Ways of Knowing
The language of science has frequently been appropriated to lend credibility and authority to questionable endeavours, not least in the history of photography. The serial repetitions and gridded backdrops of Eadweard Muybridge’s locomotion studies, for example, belie the fact that these images were often of dubious investigative value. In Ways of Knowing Daniel Stier plays on this tendency by blending images of genuine scientific experiments with photographs that appear to be elaborate hoaxes.
Opening the blue plastic dust jacket of Ways of Knowing, you are in fact confronted by two books facing each other across a false spine. The first consists of a series of seductive photographs of test subjects taking part in complex experiments at research institutions across Europe and America. These scenes are invariably bizarre, and some more readily suggest byzantine forms of torture rather than a genuine search for knowledge. There is little to give away the true purpose of each experiment but captions at the back of the book reveal investigations into fields like neurology, psychology, and physiology.
The second book consists of a series of still lives, which resemble details extracted from bigger experiments. These include an orange nestling in a curved grid of wire mesh, a man lifting a stool while pressing his head against a wall, and a wine bottle and umbrella balancing obstinately on a piece of string. Where the technical complexity of the contraptions in the first book seem to leave little doubt about their genuine scientific purpose, the modest strangeness of many of the arrangements in the second make these somehow seem less credible, and indeed many are constructions of Stier’s own making, albeit ones which are designed to illustrate genuine scientific phenomena.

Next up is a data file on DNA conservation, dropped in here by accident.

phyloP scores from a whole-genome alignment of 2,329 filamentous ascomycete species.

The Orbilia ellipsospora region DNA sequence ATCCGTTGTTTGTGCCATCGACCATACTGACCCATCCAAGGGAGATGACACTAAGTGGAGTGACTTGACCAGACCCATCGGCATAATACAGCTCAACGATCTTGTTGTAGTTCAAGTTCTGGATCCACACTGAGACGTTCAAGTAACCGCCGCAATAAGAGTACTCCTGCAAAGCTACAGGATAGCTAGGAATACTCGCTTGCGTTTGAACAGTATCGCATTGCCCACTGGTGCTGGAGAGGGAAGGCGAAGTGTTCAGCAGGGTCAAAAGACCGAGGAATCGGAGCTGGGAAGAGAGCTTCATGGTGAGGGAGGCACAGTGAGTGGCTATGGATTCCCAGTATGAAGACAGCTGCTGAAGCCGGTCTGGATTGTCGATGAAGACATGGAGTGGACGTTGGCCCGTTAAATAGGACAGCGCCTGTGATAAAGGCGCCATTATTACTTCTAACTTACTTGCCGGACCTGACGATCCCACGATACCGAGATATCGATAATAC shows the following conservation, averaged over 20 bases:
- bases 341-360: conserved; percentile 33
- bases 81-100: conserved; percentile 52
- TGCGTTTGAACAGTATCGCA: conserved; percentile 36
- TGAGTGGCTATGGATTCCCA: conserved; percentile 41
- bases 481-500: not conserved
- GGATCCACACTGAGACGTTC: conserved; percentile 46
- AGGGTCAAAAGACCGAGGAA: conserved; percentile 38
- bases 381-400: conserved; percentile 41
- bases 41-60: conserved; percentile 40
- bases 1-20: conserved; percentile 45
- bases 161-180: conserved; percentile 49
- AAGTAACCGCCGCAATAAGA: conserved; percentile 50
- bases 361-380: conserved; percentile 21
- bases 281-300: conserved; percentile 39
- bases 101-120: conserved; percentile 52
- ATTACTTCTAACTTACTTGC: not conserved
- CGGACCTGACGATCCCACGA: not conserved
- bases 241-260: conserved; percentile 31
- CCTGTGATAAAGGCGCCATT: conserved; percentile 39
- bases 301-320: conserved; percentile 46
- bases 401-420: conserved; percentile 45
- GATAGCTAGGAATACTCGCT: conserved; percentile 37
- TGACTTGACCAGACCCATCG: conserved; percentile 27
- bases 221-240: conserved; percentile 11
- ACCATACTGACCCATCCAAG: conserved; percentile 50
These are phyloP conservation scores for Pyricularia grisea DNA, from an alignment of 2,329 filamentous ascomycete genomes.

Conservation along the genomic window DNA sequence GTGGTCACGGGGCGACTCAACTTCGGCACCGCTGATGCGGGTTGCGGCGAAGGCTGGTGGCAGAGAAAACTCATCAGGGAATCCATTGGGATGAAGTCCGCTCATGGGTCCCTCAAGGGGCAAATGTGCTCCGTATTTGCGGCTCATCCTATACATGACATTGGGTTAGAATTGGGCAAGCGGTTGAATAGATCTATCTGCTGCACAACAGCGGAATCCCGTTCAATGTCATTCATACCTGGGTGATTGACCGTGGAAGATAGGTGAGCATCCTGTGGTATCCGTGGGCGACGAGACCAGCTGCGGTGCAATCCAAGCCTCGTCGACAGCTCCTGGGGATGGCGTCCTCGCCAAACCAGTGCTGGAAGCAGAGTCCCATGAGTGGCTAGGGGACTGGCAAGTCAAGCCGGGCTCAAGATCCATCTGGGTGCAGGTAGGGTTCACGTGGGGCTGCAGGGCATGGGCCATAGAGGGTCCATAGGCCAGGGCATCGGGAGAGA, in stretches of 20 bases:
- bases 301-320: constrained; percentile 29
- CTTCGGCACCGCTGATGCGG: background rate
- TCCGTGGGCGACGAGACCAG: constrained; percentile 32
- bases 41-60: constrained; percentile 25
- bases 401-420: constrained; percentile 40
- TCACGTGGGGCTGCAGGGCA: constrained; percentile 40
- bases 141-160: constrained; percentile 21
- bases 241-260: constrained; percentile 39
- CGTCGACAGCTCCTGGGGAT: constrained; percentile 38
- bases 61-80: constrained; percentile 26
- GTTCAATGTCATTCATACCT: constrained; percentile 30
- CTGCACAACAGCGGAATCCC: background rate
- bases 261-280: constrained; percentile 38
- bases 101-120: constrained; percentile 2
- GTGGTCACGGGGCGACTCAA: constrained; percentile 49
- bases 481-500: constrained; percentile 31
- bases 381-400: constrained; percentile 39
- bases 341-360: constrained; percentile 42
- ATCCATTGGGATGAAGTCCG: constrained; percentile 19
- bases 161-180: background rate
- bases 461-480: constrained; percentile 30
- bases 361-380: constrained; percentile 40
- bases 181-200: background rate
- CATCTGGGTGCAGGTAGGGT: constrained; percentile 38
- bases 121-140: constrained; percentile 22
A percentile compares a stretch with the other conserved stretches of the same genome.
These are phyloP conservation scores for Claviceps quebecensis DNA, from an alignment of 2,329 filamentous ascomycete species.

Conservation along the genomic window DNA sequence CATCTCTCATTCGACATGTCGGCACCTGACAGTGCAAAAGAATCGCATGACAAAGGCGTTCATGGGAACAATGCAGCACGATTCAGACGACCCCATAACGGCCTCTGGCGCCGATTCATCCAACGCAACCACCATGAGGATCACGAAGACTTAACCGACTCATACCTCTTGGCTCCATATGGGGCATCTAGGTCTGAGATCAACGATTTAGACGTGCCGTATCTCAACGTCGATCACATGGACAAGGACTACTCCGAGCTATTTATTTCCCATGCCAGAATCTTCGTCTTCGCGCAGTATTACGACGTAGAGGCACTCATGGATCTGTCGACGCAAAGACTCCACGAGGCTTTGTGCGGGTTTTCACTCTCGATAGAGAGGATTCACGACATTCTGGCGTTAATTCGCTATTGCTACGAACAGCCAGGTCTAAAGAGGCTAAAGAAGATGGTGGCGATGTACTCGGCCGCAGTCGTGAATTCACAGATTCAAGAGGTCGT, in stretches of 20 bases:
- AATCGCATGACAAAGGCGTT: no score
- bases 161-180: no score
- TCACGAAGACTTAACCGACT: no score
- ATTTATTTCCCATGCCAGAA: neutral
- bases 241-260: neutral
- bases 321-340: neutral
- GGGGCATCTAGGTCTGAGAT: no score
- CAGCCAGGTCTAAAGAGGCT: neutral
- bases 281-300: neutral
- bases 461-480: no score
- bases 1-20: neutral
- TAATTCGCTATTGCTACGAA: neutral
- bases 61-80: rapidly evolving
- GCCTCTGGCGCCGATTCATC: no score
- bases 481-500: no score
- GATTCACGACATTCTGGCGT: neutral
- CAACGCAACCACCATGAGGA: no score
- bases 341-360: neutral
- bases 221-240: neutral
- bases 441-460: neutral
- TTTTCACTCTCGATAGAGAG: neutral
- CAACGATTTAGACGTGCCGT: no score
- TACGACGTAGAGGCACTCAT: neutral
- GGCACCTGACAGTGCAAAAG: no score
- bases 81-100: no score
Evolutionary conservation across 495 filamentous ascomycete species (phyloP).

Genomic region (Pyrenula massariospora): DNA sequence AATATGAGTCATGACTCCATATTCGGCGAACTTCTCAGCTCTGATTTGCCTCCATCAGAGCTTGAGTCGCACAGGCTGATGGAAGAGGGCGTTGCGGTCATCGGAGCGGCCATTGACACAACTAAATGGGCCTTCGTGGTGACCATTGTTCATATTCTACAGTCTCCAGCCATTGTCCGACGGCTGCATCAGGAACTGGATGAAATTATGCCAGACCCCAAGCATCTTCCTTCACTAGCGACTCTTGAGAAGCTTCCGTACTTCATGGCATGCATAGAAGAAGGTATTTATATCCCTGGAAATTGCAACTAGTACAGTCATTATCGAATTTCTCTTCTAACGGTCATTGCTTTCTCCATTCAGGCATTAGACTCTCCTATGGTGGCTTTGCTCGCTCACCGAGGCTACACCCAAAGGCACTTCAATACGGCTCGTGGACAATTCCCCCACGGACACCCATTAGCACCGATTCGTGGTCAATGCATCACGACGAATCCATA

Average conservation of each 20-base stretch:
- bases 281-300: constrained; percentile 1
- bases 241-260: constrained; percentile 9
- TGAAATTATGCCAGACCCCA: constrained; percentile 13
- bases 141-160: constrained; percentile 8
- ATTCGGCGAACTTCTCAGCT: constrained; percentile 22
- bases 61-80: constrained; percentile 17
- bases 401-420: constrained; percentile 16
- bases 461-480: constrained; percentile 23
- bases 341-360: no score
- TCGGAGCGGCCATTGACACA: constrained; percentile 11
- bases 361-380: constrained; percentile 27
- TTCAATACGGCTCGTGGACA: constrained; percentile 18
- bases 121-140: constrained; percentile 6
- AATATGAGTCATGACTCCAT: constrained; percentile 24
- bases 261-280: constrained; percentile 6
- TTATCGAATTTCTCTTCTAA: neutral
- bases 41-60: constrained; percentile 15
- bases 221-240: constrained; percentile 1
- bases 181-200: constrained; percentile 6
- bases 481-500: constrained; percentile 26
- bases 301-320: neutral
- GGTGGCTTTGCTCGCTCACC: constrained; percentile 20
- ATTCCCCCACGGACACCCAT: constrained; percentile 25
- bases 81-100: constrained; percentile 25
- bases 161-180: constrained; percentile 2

In short, Ways of Knowing is a smart, engaging book, which neatly takes advantage of the way we have been culturally conditioned to accept the authority of certain types of inquiry, while doubting others. ♦
— Lewis Bush
All images courtesy of the artist © Daniel Stier